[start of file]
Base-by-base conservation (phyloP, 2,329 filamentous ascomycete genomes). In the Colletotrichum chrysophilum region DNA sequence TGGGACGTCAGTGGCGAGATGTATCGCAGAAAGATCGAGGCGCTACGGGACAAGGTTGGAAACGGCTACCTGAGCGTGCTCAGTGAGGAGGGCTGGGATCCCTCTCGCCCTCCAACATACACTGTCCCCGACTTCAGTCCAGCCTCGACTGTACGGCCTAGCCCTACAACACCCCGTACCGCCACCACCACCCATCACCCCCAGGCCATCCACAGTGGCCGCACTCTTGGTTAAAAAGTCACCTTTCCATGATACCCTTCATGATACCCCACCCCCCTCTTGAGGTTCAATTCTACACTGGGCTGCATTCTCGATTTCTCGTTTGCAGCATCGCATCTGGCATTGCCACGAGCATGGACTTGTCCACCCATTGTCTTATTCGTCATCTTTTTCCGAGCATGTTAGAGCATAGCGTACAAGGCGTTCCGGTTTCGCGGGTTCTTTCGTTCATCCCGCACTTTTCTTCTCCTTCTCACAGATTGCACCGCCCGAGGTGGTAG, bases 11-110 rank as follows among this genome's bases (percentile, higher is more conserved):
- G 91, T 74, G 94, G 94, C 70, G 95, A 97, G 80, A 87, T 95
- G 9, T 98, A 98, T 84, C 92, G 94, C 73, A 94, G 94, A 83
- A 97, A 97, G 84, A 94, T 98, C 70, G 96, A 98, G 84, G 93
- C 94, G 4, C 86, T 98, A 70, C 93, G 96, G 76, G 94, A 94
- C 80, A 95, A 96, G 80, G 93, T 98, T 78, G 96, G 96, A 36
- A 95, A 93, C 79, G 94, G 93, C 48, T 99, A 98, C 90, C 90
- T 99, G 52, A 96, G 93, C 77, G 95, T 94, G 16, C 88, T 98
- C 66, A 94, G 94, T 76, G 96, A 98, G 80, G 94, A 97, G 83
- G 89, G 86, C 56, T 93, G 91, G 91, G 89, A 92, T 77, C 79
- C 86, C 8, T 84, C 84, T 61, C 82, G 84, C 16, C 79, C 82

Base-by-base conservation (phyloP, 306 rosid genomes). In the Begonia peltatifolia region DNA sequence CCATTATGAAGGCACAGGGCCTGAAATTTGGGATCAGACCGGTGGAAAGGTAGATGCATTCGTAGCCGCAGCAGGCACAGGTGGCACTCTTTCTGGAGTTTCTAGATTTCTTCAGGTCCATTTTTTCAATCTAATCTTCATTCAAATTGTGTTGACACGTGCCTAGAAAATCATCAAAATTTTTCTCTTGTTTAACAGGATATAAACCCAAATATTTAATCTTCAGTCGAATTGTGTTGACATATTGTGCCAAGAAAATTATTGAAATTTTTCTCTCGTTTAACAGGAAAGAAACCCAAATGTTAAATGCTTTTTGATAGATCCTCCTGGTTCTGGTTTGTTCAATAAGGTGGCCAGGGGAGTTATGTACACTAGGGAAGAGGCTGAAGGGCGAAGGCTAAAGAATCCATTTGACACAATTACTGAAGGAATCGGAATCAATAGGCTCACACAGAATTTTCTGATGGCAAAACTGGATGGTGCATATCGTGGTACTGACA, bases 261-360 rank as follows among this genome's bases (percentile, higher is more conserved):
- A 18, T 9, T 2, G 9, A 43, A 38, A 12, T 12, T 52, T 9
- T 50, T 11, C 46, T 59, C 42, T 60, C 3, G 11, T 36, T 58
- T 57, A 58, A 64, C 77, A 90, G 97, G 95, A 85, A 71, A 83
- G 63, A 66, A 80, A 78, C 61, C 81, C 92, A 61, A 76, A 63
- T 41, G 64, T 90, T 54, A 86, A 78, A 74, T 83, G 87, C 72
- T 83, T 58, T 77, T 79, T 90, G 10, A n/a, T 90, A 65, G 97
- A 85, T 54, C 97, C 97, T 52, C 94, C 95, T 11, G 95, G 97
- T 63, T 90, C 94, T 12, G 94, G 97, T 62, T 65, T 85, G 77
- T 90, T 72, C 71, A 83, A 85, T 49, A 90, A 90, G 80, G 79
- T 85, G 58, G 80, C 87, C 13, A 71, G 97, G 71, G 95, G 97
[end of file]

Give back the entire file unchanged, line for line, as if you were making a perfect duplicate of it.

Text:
Base-by-base conservation (phyloP, 2,329 filamentous ascomycete genomes). In the Colletotrichum chrysophilum region DNA sequence TGGGACGTCAGTGGCGAGATGTATCGCAGAAAGATCGAGGCGCTACGGGACAAGGTTGGAAACGGCTACCTGAGCGTGCTCAGTGAGGAGGGCTGGGATCCCTCTCGCCCTCCAACATACACTGTCCCCGACTTCAGTCCAGCCTCGACTGTACGGCCTAGCCCTACAACACCCCGTACCGCCACCACCACCCATCACCCCCAGGCCATCCACAGTGGCCGCACTCTTGGTTAAAAAGTCACCTTTCCATGATACCCTTCATGATACCCCACCCCCCTCTTGAGGTTCAATTCTACACTGGGCTGCATTCTCGATTTCTCGTTTGCAGCATCGCATCTGGCATTGCCACGAGCATGGACTTGTCCACCCATTGTCTTATTCGTCATCTTTTTCCGAGCATGTTAGAGCATAGCGTACAAGGCGTTCCGGTTTCGCGGGTTCTTTCGTTCATCCCGCACTTTTCTTCTCCTTCTCACAGATTGCACCGCCCGAGGTGGTAG, bases 11-110 rank as follows among this genome's bases (percentile, higher is more conserved):
- G 91, T 74, G 94, G 94, C 70, G 95, A 97, G 80, A 87, T 95
- G 9, T 98, A 98, T 84, C 92, G 94, C 73, A 94, G 94, A 83
- A 97, A 97, G 84, A 94, T 98, C 70, G 96, A 98, G 84, G 93
- C 94, G 4, C 86, T 98, A 70, C 93, G 96, G 76, G 94, A 94
- C 80, A 95, A 96, G 80, G 93, T 98, T 78, G 96, G 96, A 36
- A 95, A 93, C 79, G 94, G 93, C 48, T 99, A 98, C 90, C 90
- T 99, G 52, A 96, G 93, C 77, G 95, T 94, G 16, C 88, T 98
- C 66, A 94, G 94, T 76, G 96, A 98, G 80, G 94, A 97, G 83
- G 89, G 86, C 56, T 93, G 91, G 91, G 89, A 92, T 77, C 79
- C 86, C 8, T 84, C 84, T 61, C 82, G 84, C 16, C 79, C 82

Base-by-base conservation (phyloP, 306 rosid genomes). In the Begonia peltatifolia region DNA sequence CCATTATGAAGGCACAGGGCCTGAAATTTGGGATCAGACCGGTGGAAAGGTAGATGCATTCGTAGCCGCAGCAGGCACAGGTGGCACTCTTTCTGGAGTTTCTAGATTTCTTCAGGTCCATTTTTTCAATCTAATCTTCATTCAAATTGTGTTGACACGTGCCTAGAAAATCATCAAAATTTTTCTCTTGTTTAACAGGATATAAACCCAAATATTTAATCTTCAGTCGAATTGTGTTGACATATTGTGCCAAGAAAATTATTGAAATTTTTCTCTCGTTTAACAGGAAAGAAACCCAAATGTTAAATGCTTTTTGATAGATCCTCCTGGTTCTGGTTTGTTCAATAAGGTGGCCAGGGGAGTTATGTACACTAGGGAAGAGGCTGAAGGGCGAAGGCTAAAGAATCCATTTGACACAATTACTGAAGGAATCGGAATCAATAGGCTCACACAGAATTTTCTGATGGCAAAACTGGATGGTGCATATCGTGGTACTGACA, bases 261-360 rank as follows among this genome's bases (percentile, higher is more conserved):
- A 18, T 9, T 2, G 9, A 43, A 38, A 12, T 12, T 52, T 9
- T 50, T 11, C 46, T 59, C 42, T 60, C 3, G 11, T 36, T 58
- T 57, A 58, A 64, C 77, A 90, G 97, G 95, A 85, A 71, A 83
- G 63, A 66, A 80, A 78, C 61, C 81, C 92, A 61, A 76, A 63
- T 41, G 64, T 90, T 54, A 86, A 78, A 74, T 83, G 87, C 72
- T 83, T 58, T 77, T 79, T 90, G 10, A n/a, T 90, A 65, G 97
- A 85, T 54, C 97, C 97, T 52, C 94, C 95, T 11, G 95, G 97
- T 63, T 90, C 94, T 12, G 94, G 97, T 62, T 65, T 85, G 77
- T 90, T 72, C 71, A 83, A 85, T 49, A 90, A 90, G 80, G 79
- T 85, G 58, G 80, C 87, C 13, A 71, G 97, G 71, G 95, G 97